Jay B. Wilson

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The Mind's Eye

Published April 20th, 2012

Several years ago, very much through serendipity, I was fortunate to meet Kevin. The first thing anyone would notice about him is that he's blind, and walks the streets of Manhattan with a trusted guide dog, his third such service animal since he lost his eyesight. Kevin is a warm, gracious, and caring friend, and as I came to know his story in more detail, it became apparent that Kevin and I had quite a bit in common.

Kevin wasn't born blind, in fact he had perfect vision until one day, in his mid-thirties, when his eyes began to bother him. After seeing several specialists, he got the news - a rare condition would render him completely blind, and very quickly.

Tragic enough, but what really hit home for me was that, prior to the loss of his eyesight, Kevin was a photographer. An event planner by profession, Kevin was passionate about photographing the city we both love - New York. The blindness, of course, would end this passion forever, or so one might think.

After several ...

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In Memoriam

Published December 14th, 2011

Haven't posted on here in a while - haven't had time to do as much shooting as I'd like, what with the holidays, two little kids running me ragged, and the colder weather (I'm not a big fan of the cold, and it suppresses my camera un-holstering instinct). My job in advertising has been crazy as well, but something happened today that put all of these inconveniences in perspective.

I arrived at our office in midtown Manhattan, NYC around 10am, and was met with some chaos in our vaulted, art deco lobby. It appeared that one of the elevators in the 1929 building had run amuck there was some debris scattered on the floor, and our security staff seemed a bit frantic - but I didn't pay it much mind as I took the opposite elevator bank up to my office on the 13th Floor. Yes, the 13th Floor, which simply doesn't exist in many high rises - they often skip those digits when numbering the floors - bad luck, you know.

Once in my office, I heard the sirens. Lots of them. Looking out the wind ...

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Racism on 500px?

Published November 7th, 2011

I was checking out the new Editor's Choice photographs today when my heart skipped a beat. There's a wonderful portrait, "We All Scream for..." of an African-American man holding an ice cream cone. While perusing the comments (and trying to figure out this new voting system) I was shocked to see one commenter use the "N" word.

I know I'm naive if I believe that the photography community is somehow different from society at large, but I've always found photographers to be more open-minded than most. I wouldn't be suprised to see a comment like this on some online news sites, but found it pretty disheartening to find it here.

The comment may well be gone by the time you read this (although it's was apparently left two months ago) because I just reported it to 500px, as I'm sure others have.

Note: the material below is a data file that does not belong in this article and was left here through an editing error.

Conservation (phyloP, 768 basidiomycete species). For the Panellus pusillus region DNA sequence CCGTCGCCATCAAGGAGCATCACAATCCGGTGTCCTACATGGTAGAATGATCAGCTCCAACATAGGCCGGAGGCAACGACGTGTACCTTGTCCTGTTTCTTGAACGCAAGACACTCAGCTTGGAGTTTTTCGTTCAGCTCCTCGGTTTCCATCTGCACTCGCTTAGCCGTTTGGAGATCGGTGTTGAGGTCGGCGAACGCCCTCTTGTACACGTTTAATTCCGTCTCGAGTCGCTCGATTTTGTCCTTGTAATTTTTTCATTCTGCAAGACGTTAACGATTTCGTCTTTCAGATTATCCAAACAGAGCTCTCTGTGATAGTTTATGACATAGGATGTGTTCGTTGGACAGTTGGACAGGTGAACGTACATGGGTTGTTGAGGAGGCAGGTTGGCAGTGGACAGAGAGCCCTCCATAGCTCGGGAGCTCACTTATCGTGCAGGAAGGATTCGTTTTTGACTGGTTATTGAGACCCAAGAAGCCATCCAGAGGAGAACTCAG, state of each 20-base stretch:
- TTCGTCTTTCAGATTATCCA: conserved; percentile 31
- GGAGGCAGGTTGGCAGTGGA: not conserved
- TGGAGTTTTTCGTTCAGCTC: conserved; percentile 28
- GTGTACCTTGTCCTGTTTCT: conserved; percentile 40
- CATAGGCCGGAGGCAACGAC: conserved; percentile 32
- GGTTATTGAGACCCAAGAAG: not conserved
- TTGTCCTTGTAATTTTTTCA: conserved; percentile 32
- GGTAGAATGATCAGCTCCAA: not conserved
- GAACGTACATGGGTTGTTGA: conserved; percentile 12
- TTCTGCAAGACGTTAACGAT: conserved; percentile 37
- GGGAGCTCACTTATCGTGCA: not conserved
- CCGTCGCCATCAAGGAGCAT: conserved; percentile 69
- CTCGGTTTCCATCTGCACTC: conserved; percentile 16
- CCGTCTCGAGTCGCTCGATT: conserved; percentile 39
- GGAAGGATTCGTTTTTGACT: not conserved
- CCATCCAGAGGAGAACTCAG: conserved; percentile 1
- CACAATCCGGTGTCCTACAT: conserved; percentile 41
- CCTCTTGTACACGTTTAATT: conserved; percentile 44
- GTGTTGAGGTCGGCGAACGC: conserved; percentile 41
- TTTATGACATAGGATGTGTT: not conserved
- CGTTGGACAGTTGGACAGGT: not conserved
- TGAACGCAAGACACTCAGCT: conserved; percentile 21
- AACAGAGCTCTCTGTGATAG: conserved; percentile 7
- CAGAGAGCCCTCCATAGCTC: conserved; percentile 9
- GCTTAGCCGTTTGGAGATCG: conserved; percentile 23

On a separate note, it's nice to see some "older" work being showcased in Editor's Choice. There are many, many undiscovered gems of work out there.

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Past Peak?

Published November 6th, 2011

Sunset came early tonight following the time change...4:46pm Eastern, to be exact. I took a walk up the Bronx River to check out the foliage. Alas, due to last week's early snows, the foliage seems to be past its peak. There were a few massive, and I do mean massive, trees felled along the river. The storm damage here was worse than it was for Hurricane Irene, but I suspect many tree limbs were weakened during that prior storm, and didn't come down until the more recent one.

Now it's back to the work week, and back to the city, which ain't a bad thing.

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Train Windows

Published November 3rd, 2011

At the 500px photowalk after the Photoplus Expo last week, a few of us started discussing lens hoods. While most agreed that they don't make a ton of difference in blocking lens flare, the general consensus was that they're a wise accessory to use to protect your lens, particularly for those of us walking the crowded streets of NYC, or any urban area where you're likely to bump shoulders and elbows with the masses.

One of the photographers on the walk, Karen, noted that she uses a rubber/collapsable lens hood, because it allows her to take better images from the commuter train, Metro North, that she (and I ) ride every day. By pressing the hood flush against the glass, you can effectively eliminate reflections from the interior of the train.

I gave it a shot...actually a few shots...on this evening's commute home. Although I used a solid plastic hood, reflections were entirely eliminated. I still need to play with my shutter speed and ISO, though, as the fading light over Harlem ...

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